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Feb 22nd
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Home National & State Parks Grand Canyon New Trail Exhibits at Grand Canyon Bring Story of Ancient Puebloan People to Life

New Trail Exhibits at Grand Canyon Bring Story of Ancient Puebloan People to Life

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Who were the ancestral Puebloan people who once lived in the Grand Canyon and surrounding area? A series of new trail exhibit panels at Grand Canyon National Park help to answer that question.

The five panels at Bright Angel Pueblo, an archeological site located within the inner canyon at the mouth of Bright Angel Creek, directly adjacent to Phantom Ranch, give hikers many details.

Insights into the ancient Puebloans, how they built their homes, raised their families, and lived their lives, hunted, farmed and collected foods, and traded with other communities in the area, are explained.

Creating the new exhibits at the site was "...essential to interpreting the human history of the Grand Canyon," said Grand Canyon exhibit specialist Jennie Albrinck. "Its proximity to Phantom Ranch and the Kaibab Trail make it easily accessible to inner canyon hikers, mule riders and people on river trips. It was a perfect opportunity to share the story of the ancestral Puebloan peoples who lived here 900 - 1000 years ago."

Modern Puebloan peoples such as the Hopi of Arizona and the Zuni and Rio Grande tribes of New Mexico are the descendents of these early residents of the Grand Canyon area. Their oral histories and traditions are often used by archeologists as a starting point for understanding the meanings of the artifacts they find at sites like Bright Angel Pueblo.

"Understanding the inhabitants of the pueblo and their culture allows for connections between the experiences of long ago and the experiences of today," added park Vanishing Treasures archeologist Ian Hough. "The exhibits are intended to help foster these connections for inner canyon visitors.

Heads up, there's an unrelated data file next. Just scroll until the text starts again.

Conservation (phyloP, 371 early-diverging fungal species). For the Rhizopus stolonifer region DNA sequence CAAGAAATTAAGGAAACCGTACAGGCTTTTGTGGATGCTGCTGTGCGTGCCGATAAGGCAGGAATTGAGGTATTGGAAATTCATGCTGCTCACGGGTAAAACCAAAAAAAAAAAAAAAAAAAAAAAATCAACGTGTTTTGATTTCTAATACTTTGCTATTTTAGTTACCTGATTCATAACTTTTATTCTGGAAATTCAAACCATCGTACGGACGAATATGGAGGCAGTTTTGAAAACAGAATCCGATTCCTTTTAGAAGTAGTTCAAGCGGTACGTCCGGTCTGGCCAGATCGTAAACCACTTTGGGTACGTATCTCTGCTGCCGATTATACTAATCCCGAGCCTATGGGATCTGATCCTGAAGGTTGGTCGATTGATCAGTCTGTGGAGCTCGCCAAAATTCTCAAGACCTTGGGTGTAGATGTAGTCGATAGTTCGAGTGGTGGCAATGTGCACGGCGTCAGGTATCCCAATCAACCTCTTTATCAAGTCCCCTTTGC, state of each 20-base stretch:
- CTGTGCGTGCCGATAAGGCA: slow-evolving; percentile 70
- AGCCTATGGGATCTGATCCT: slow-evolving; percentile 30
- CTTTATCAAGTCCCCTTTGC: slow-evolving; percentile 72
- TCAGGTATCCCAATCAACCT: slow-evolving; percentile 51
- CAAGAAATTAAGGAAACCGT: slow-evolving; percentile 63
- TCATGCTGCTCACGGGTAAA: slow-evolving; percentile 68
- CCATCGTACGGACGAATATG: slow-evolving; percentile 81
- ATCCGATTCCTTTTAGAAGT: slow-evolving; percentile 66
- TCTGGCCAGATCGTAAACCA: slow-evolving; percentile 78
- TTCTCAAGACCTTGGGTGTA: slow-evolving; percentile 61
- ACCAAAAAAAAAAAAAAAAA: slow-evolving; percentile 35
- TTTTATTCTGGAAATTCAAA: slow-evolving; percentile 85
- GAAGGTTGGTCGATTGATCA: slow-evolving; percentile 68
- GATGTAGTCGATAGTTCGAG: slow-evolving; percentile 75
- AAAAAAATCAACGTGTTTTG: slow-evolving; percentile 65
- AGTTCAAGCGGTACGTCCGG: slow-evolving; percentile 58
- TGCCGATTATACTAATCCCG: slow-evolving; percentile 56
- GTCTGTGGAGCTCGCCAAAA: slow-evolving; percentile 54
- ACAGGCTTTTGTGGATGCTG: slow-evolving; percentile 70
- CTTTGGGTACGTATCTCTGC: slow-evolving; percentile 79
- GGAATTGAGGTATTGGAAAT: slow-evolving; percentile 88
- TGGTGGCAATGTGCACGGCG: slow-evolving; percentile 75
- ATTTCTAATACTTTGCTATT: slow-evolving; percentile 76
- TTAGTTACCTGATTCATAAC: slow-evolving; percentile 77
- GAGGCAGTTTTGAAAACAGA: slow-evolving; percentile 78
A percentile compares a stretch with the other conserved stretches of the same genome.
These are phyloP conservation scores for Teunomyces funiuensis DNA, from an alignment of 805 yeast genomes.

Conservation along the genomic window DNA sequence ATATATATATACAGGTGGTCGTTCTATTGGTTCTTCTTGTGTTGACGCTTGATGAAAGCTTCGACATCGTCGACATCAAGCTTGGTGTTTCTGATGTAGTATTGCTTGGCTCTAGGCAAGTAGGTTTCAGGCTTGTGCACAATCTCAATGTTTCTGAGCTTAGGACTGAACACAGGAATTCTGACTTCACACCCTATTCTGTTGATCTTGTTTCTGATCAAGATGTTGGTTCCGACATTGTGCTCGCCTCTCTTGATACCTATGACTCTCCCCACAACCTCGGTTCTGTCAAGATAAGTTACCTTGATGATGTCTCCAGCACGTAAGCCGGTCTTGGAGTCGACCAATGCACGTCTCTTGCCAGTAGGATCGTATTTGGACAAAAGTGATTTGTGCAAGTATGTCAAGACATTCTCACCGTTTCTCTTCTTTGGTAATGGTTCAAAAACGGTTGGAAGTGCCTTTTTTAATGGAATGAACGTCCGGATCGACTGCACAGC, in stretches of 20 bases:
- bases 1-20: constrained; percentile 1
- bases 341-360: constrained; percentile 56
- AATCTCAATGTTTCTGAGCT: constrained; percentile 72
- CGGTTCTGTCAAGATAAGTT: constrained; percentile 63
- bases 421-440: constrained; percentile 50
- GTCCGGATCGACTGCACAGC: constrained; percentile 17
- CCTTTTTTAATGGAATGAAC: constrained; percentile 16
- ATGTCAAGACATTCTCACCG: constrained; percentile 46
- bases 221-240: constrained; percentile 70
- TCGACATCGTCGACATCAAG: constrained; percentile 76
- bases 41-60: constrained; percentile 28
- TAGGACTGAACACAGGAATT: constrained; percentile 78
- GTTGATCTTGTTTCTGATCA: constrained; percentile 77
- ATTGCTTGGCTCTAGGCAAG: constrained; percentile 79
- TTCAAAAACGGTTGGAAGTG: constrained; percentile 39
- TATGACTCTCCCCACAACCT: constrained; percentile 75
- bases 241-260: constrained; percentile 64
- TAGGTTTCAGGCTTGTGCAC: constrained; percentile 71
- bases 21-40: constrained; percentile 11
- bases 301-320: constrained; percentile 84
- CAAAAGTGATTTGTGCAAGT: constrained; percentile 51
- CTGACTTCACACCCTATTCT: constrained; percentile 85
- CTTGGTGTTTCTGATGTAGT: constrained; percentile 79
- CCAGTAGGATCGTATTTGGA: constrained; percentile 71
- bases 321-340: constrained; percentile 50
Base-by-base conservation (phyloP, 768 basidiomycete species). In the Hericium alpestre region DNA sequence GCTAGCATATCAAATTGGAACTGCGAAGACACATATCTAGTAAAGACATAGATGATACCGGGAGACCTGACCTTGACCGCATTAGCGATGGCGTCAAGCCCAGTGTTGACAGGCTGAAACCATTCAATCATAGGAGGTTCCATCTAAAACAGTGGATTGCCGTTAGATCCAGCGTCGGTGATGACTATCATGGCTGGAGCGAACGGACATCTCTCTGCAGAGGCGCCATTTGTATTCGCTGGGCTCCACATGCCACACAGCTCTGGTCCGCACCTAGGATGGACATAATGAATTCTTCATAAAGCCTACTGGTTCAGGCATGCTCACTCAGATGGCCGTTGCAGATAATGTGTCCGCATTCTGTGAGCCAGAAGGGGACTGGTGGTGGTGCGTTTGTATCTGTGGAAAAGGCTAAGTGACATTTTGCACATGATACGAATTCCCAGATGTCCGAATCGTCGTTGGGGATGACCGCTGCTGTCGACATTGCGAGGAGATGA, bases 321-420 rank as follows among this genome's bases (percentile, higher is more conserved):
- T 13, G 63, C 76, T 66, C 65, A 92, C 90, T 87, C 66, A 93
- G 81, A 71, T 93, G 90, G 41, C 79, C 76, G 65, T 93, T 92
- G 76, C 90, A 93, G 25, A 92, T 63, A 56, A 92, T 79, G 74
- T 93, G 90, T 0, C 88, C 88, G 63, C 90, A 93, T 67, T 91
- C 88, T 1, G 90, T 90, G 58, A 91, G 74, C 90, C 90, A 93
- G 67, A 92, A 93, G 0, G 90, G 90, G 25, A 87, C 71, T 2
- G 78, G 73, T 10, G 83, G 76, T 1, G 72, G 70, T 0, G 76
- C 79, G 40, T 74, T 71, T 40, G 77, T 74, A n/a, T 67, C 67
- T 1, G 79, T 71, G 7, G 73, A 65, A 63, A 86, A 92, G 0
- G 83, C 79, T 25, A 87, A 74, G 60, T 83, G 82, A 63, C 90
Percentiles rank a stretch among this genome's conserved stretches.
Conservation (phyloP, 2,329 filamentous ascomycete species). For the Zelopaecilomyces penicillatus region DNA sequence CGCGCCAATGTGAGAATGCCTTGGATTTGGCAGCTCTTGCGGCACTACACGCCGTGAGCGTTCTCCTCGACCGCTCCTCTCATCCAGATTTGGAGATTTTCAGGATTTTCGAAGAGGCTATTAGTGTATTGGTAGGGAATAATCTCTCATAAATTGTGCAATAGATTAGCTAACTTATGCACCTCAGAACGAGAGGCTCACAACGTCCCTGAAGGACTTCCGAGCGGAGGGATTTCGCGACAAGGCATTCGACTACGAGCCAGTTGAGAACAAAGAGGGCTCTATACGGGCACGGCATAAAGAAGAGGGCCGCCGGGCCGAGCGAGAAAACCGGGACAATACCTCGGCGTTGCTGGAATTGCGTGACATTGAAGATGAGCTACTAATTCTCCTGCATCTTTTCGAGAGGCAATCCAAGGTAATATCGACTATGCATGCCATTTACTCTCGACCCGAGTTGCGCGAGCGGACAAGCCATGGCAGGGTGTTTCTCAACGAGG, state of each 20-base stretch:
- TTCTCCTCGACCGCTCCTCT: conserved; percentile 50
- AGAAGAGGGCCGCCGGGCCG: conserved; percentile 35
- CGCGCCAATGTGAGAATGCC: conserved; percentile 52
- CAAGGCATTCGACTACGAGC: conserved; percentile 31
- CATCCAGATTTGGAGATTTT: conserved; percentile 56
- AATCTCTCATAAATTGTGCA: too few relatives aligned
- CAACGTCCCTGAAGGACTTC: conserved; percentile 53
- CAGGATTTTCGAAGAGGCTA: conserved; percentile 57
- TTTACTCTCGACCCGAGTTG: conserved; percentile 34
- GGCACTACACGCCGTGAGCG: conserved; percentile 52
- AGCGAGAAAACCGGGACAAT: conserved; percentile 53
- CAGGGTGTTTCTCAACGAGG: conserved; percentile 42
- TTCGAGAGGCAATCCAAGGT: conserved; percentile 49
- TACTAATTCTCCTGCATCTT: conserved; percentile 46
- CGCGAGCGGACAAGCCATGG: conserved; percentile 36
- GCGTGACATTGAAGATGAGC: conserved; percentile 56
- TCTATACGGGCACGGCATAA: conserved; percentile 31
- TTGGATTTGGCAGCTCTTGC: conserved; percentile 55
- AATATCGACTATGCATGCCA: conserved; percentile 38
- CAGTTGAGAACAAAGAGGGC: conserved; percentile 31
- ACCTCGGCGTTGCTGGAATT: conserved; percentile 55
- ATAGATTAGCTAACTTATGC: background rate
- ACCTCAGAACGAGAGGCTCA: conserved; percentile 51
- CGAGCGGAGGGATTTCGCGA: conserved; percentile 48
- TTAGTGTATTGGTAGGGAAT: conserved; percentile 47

Today, the Grand Canyon holds deep cultural and spiritual connections for at least 11 Native American tribes. As a result, tribal consultation played a significant role in the exhibit planning and design process.

Hopi cultural resources consultant Lyle J. Balehquah joined park staff in researching, planning and writing the text for the exhibits. The panels were then designed by Buchheit Creative Services and fabricated by Northern Arizona Signs. Installation of the panels was recently completed by park staff from the divisions of Interpretation and Resource Education, Facilities Management, and Science and Resource Management.

Visitors interested in seeing the trail exhibit are reminded that due to the long distances involved, the steep and rugged terrain, and the seasonally hot and desert-like conditions in the inner canyon, day trips to the bottom of the canyon and back are strongly discouraged.

To learn more about how to plan an overnight trip to Phantom Ranch or the Bright Angel Campground, visit the park's web site at
www.nps.gov/grca/planyourvisit/ .

National & State Parks